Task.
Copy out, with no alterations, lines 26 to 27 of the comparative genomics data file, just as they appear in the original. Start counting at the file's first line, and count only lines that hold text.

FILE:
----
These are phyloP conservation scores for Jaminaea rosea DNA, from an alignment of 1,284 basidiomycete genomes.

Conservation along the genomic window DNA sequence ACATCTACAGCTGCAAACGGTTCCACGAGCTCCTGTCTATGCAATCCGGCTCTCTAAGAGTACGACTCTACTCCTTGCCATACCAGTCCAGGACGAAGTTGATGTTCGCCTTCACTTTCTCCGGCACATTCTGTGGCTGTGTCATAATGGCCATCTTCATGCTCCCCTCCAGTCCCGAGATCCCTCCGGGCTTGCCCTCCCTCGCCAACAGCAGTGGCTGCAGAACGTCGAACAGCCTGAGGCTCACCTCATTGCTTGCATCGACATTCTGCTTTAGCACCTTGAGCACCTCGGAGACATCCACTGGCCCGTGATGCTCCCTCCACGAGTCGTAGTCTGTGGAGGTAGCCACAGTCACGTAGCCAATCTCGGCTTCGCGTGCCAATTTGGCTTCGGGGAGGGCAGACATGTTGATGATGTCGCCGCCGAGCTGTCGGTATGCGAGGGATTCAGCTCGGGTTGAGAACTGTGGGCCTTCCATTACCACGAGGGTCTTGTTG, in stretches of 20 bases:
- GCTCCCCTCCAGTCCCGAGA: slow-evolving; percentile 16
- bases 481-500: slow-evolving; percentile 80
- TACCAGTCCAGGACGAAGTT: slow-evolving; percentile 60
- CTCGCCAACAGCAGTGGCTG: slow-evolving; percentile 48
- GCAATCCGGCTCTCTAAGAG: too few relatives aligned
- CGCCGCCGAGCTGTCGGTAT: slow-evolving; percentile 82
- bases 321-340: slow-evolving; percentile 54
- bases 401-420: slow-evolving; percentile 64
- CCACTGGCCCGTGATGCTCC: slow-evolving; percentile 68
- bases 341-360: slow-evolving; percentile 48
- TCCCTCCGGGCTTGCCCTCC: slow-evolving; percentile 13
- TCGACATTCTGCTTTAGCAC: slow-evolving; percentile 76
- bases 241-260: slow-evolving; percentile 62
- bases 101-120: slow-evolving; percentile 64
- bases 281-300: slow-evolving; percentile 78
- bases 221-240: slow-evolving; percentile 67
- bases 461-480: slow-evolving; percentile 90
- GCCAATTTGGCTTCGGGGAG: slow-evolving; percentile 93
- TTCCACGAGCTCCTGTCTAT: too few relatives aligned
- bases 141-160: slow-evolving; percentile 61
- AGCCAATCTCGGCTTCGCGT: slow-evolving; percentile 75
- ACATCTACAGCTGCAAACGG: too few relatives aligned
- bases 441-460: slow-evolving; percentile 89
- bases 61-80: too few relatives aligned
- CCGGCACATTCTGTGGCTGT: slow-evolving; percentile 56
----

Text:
- bases 61-80: too few relatives aligned
- CCGGCACATTCTGTGGCTGT: slow-evolving; percentile 56